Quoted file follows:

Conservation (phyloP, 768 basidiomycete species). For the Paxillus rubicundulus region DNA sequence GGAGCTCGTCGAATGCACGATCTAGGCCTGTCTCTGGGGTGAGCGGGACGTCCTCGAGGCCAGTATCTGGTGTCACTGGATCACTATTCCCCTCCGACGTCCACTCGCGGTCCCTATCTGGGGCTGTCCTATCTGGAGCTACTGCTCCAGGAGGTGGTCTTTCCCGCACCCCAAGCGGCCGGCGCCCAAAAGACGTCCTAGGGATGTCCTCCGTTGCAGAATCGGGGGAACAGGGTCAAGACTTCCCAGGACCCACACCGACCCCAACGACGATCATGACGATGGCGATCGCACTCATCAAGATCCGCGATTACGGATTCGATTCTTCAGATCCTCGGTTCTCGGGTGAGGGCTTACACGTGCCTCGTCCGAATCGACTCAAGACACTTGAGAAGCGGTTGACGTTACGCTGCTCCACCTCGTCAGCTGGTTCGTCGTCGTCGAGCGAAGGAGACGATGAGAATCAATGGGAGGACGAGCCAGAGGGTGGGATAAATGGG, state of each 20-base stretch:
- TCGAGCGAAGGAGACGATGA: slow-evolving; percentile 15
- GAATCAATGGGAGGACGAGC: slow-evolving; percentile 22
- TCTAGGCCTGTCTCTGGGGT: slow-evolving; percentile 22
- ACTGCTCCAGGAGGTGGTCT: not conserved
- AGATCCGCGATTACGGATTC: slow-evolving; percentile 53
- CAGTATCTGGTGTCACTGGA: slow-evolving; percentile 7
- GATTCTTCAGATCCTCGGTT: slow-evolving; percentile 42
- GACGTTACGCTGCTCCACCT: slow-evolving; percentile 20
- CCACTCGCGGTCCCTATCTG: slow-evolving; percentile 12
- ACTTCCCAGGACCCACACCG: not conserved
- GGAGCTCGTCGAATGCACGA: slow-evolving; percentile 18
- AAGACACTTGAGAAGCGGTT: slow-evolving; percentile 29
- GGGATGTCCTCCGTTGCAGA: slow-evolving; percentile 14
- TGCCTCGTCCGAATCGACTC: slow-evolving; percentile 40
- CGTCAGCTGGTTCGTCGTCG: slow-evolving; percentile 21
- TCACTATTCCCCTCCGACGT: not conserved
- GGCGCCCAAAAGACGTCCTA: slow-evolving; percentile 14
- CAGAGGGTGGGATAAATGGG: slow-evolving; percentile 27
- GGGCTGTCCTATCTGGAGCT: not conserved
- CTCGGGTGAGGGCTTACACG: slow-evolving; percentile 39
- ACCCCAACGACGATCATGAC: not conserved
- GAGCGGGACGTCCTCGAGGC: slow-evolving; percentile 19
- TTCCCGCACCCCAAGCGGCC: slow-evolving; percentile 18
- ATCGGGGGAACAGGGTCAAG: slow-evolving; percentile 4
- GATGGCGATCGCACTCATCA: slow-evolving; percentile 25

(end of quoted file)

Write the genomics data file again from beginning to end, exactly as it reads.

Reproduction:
Conservation (phyloP, 768 basidiomycete species). For the Paxillus rubicundulus region DNA sequence GGAGCTCGTCGAATGCACGATCTAGGCCTGTCTCTGGGGTGAGCGGGACGTCCTCGAGGCCAGTATCTGGTGTCACTGGATCACTATTCCCCTCCGACGTCCACTCGCGGTCCCTATCTGGGGCTGTCCTATCTGGAGCTACTGCTCCAGGAGGTGGTCTTTCCCGCACCCCAAGCGGCCGGCGCCCAAAAGACGTCCTAGGGATGTCCTCCGTTGCAGAATCGGGGGAACAGGGTCAAGACTTCCCAGGACCCACACCGACCCCAACGACGATCATGACGATGGCGATCGCACTCATCAAGATCCGCGATTACGGATTCGATTCTTCAGATCCTCGGTTCTCGGGTGAGGGCTTACACGTGCCTCGTCCGAATCGACTCAAGACACTTGAGAAGCGGTTGACGTTACGCTGCTCCACCTCGTCAGCTGGTTCGTCGTCGTCGAGCGAAGGAGACGATGAGAATCAATGGGAGGACGAGCCAGAGGGTGGGATAAATGGG, state of each 20-base stretch:
- TCGAGCGAAGGAGACGATGA: slow-evolving; percentile 15
- GAATCAATGGGAGGACGAGC: slow-evolving; percentile 22
- TCTAGGCCTGTCTCTGGGGT: slow-evolving; percentile 22
- ACTGCTCCAGGAGGTGGTCT: not conserved
- AGATCCGCGATTACGGATTC: slow-evolving; percentile 53
- CAGTATCTGGTGTCACTGGA: slow-evolving; percentile 7
- GATTCTTCAGATCCTCGGTT: slow-evolving; percentile 42
- GACGTTACGCTGCTCCACCT: slow-evolving; percentile 20
- CCACTCGCGGTCCCTATCTG: slow-evolving; percentile 12
- ACTTCCCAGGACCCACACCG: not conserved
- GGAGCTCGTCGAATGCACGA: slow-evolving; percentile 18
- AAGACACTTGAGAAGCGGTT: slow-evolving; percentile 29
- GGGATGTCCTCCGTTGCAGA: slow-evolving; percentile 14
- TGCCTCGTCCGAATCGACTC: slow-evolving; percentile 40
- CGTCAGCTGGTTCGTCGTCG: slow-evolving; percentile 21
- TCACTATTCCCCTCCGACGT: not conserved
- GGCGCCCAAAAGACGTCCTA: slow-evolving; percentile 14
- CAGAGGGTGGGATAAATGGG: slow-evolving; percentile 27
- GGGCTGTCCTATCTGGAGCT: not conserved
- CTCGGGTGAGGGCTTACACG: slow-evolving; percentile 39
- ACCCCAACGACGATCATGAC: not conserved
- GAGCGGGACGTCCTCGAGGC: slow-evolving; percentile 19
- TTCCCGCACCCCAAGCGGCC: slow-evolving; percentile 18
- ATCGGGGGAACAGGGTCAAG: slow-evolving; percentile 4
- GATGGCGATCGCACTCATCA: slow-evolving; percentile 25